Even though it is a very small step in the grand scheme of things, I view this as a major personal achievement. I feel silly mentioning that, especially when loads of kids fly solo on their 16th birthdays every year, but it is one of the more difficult things that I have done. When I was a kid, I had a fear of heights and was terrified on my first commercial flight to Disneyworld in 1986. I'm pretty clumsy by nature, and I've realized that there is fine kinesthetic component to flying that Microsoft Flight Simulator just can't do justice (especially landings). The technical aspects of flying and regulations come easily to me, but the forced division of attention does not. I am grateful to my CFI for all of his help and patience over the past month.

Flight time this lesson: 0.5 hours solo, 1.0 hours dual
Total time to date: 0.5 hours solo, 12.6 hours dual, 1.0 hours simulated instrument

17 August 2010

Beaucoup Bad Landings

This morning I found a nick in the propeller big enough to catch a fingernail.  After taking the AOPA Engine and Propeller mini-course, I knew to have my CFI take a look at it.  The chief flight instructor and an A&P that I haven't met dressed the prop with a file, and we were off.  Almost. The battery was nearly dead.  This gave me the opportunity to jump start the engine from an external 24/28V power source.

Of the five landings that I made today, three of them were my worst to date.  Not good.  My final approaches were OK--airspeed, altitude, and centerline alignment was fine--but the flares were way off. I had been cheating by leaning on my CFI for coaching up this point--he'd give me instructions during the last 2 seconds before touchdown.  Today was the first time I landed with no verbal help, and it showed.  I had this video of a recent prop strike by a local student fresh in my mind, so I tried to avoid a nose wheel landing by adding too much back pressure too soon, which resulted in a balloon.  Then I overcompensated, came in flat, and managed to land on the nose wheel, resulting in a bounce. 

In addition, I made these inexcusable mistakes today:
  • I let a poorly trimmed airplane pitch up on the downwind-to-base turn, dropping the airspeed well below the 70 knot guideline on the first pattern that I flew. I completely neglected elevator trim today.  I never came remotely close to a stall, which can be a killer at those altitudes, but I need always be cognizant of airspeed when in the pattern.
  • On this same approach, I unknowingly dropped the throttle a few hundred RPM below 1500, causing me to be way low by the time I made the final turn
  • I looked down to double-check that the elevator trim was in takeoff configuration while at full throttle on the takeoff roll and unconsciously let up on the right rudder. The airplane started to veer left of the runway centerline.  I had plenty of time to realign, but CFI's really don't appreciate it when you do that.  All attention forward when taking off.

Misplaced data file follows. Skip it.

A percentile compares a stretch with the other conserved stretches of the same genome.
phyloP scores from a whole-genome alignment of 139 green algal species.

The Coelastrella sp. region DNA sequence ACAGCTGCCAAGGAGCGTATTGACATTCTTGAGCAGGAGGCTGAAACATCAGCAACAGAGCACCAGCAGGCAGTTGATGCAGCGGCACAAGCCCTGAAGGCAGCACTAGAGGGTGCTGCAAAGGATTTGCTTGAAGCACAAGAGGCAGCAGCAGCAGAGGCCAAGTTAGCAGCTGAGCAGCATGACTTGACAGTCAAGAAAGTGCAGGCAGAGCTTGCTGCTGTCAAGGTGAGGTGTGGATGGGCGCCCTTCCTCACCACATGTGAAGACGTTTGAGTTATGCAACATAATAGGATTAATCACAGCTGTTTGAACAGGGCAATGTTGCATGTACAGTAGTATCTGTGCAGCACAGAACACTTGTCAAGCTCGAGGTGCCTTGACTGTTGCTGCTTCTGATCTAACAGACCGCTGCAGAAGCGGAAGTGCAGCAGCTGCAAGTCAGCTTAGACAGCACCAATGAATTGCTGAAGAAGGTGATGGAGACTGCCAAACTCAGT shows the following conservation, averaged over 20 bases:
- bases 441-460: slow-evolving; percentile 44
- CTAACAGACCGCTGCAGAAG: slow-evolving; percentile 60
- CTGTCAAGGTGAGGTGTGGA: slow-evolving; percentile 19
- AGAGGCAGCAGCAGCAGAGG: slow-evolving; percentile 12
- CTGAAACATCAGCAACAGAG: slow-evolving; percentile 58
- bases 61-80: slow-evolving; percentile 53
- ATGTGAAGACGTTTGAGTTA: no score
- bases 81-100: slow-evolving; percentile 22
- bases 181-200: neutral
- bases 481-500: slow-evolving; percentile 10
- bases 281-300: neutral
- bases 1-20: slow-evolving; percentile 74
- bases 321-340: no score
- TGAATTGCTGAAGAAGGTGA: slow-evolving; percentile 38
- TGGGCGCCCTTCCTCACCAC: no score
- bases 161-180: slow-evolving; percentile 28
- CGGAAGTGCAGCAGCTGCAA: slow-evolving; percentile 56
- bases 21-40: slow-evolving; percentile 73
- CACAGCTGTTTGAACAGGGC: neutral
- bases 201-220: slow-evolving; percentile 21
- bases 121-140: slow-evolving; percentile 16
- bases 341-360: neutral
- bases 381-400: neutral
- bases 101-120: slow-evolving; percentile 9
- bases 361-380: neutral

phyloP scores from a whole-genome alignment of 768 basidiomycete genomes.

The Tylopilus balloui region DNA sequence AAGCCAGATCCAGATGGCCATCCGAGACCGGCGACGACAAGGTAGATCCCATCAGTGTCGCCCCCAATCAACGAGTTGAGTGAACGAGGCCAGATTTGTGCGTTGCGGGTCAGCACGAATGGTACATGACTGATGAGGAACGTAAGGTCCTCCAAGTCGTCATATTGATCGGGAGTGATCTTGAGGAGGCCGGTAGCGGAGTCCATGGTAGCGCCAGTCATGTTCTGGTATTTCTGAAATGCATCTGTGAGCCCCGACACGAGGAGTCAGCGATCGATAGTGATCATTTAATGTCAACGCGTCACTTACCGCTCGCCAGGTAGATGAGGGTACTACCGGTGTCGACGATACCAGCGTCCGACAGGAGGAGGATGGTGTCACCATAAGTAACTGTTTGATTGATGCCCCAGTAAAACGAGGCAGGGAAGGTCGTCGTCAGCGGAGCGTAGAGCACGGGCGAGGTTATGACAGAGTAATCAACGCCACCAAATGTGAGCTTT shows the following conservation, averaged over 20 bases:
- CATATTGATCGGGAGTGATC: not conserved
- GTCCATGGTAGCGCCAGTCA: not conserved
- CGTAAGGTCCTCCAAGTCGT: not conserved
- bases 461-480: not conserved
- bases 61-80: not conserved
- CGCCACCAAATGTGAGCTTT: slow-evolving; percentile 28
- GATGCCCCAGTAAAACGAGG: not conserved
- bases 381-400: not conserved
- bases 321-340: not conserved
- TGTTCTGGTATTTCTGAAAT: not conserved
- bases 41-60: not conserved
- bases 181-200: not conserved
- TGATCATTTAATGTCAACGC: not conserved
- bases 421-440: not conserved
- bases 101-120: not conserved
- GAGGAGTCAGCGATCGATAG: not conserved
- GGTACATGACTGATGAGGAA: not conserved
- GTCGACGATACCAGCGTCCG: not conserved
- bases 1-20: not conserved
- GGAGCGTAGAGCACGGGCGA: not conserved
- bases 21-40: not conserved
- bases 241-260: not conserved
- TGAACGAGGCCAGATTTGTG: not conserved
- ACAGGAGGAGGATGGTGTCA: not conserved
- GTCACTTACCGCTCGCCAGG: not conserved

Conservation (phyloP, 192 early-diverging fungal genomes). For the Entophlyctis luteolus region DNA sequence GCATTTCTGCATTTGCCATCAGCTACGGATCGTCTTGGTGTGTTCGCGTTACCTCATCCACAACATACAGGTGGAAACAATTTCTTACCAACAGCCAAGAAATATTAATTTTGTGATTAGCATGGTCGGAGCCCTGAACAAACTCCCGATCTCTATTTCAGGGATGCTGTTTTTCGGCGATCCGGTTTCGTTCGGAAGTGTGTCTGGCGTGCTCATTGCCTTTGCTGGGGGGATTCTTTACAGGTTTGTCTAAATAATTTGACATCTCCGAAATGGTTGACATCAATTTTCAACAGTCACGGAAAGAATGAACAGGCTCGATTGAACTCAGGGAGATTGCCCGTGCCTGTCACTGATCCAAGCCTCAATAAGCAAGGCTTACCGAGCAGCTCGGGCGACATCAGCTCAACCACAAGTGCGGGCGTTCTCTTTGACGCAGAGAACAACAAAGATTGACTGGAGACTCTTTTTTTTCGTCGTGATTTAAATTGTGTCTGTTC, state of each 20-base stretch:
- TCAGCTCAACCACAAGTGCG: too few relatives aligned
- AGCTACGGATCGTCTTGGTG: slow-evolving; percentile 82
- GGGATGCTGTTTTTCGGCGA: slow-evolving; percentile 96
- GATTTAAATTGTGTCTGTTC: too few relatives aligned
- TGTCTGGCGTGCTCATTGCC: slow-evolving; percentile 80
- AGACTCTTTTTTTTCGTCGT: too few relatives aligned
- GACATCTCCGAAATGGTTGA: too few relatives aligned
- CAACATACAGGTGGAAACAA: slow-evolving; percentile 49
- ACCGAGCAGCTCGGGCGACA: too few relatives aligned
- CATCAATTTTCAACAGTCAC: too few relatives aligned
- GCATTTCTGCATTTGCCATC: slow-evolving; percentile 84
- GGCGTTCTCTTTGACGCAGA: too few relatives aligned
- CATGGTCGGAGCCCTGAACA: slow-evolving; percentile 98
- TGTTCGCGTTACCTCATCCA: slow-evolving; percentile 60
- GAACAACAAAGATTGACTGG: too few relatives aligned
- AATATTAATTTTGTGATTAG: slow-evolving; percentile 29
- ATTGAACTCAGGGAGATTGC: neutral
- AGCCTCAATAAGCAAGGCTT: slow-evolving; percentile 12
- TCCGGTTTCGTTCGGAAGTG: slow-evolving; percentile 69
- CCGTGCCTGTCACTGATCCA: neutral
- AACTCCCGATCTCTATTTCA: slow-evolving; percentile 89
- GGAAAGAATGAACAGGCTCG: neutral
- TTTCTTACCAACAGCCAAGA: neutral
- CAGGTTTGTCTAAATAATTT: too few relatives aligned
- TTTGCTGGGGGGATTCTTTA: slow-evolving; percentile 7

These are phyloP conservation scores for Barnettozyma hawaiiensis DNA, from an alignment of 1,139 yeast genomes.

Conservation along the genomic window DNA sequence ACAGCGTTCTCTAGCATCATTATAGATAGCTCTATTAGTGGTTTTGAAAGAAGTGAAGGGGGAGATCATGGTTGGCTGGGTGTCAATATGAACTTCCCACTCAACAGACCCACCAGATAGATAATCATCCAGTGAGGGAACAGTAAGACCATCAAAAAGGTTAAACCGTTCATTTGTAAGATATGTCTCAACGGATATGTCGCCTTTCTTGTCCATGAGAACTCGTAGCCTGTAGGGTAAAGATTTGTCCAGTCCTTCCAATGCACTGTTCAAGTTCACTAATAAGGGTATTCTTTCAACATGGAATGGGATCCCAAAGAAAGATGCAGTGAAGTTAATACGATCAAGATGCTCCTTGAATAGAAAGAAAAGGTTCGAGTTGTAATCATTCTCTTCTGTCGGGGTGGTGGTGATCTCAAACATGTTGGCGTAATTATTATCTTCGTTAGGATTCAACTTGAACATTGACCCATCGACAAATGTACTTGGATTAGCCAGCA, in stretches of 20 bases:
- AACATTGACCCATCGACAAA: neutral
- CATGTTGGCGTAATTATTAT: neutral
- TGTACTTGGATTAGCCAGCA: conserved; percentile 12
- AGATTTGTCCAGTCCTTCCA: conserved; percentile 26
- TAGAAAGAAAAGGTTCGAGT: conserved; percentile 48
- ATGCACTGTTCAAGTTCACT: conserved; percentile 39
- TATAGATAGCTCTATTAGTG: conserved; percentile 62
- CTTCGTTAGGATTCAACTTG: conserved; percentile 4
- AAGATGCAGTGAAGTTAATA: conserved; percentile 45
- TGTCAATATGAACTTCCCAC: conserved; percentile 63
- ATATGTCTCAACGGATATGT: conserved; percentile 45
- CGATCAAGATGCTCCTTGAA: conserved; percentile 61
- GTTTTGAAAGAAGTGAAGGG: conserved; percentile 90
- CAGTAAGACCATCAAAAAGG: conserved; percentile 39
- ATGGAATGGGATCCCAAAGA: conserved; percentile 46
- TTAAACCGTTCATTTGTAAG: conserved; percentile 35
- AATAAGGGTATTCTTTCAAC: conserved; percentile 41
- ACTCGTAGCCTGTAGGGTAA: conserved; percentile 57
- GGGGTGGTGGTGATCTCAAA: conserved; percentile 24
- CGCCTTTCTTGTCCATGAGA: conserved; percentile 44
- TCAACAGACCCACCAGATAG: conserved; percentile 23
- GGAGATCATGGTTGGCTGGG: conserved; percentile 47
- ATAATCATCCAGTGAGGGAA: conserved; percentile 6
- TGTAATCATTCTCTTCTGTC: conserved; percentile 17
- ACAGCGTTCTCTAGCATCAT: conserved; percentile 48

• I wanted to line up on 34R on final during the first approach of the day (yet again). 
I scheduled time on Thursday to focus on landings. The first solo flight is on hold, probably until I finish the stage check, which is the lesson after next.  This is disappointing, and it does seem like I've had more poor performances than good ones so far. So it goes. Many people solo well after the 11 hours that I have now, and I'm sure the landing flare will "click" soon.  In the meantime,  I have been reviewing the chapter on landings in Denker's "See How It Flies." What a great on-line resource.

Flight time this lesson: 1.1 hours dual
Total time to date: 11.6 hours dual, 1.0 hours simulated instrument

16 August 2010

No Solo Today

I got a call from my CFI a few minutes ago.  Manassas is currently under IFR conditions, as are neighbouring airports, though it should clear up later today:

KHEF 161035Z AUTO 00000KT 1SM OVC011 21/20 A2996 RMK AO1
KHWY 161040Z AUTO 00000KT 1/4SM FG VV002 20/19 A2995 RMK AO2
KCJR 161040Z AUTO 00000KT M1/4SM FG OVC002 17/16 A2996 RMK AO2
KIAD 160952Z 00000KT 10SM BKN006 OVC012 22/22 A2995 RMK AO2 
I opted to fly tomorrow morning rather than try to wait it out.  I have 10 hours of dual time and 26 takeoffs/landings to date, not counting the demo flight.  If I can do 4 solid landings in one hour tomorrow (reaching 30), I will be at my school's minimums to solo.  My CFI said that if everything looked good on the dual flight, he would endorse my logbook, hop out of the airplane, and I would then do 3 takeoffs/landings on my own.

Review Flight

These are notes from my lesson last Wednesday, 11 August 2010.

Pre-solo knowledge test: Check.  The three test sections took more time than I had budgeted, so I didn't get to sleep last night until much later than planned.  Groggy morning. The exercises were good in that they forced me to finally dig out the massive FAR/AIM book of regulations to answer the questions.  There were was an entire section of airspace questions, which is no surprise given that the Washington DC area airspace is one of the most complex in the country.  Just this past weekend, a Cessna 172 was intercepted by a coast guard helicopter for busting the Flight Restricted Zone (FRZ).

The flight portion was a review.  I was still a little bit uncoordinated in two of the power-on stalls.  I need to be smoother with rudder application when nearing the stall, and I noticed that I need to pay more attention to the turn rate indicator than the ball when there are no visible outside references (lousy visibility).  I waited too long to put down flaps on a simulated engined out landing and foolishly tried repeated S-turns to bleed altitude to the runway at Culpeper.  Slow flight was still sloppy, and I have resolved that insufficient elevator trim was part of the problem there.  And finally, I ballooned the last landing of the day but recovered reasonably well (didn't let the nose drop).  It wasn't pretty, but could have been worse.  One of these days it will all come together.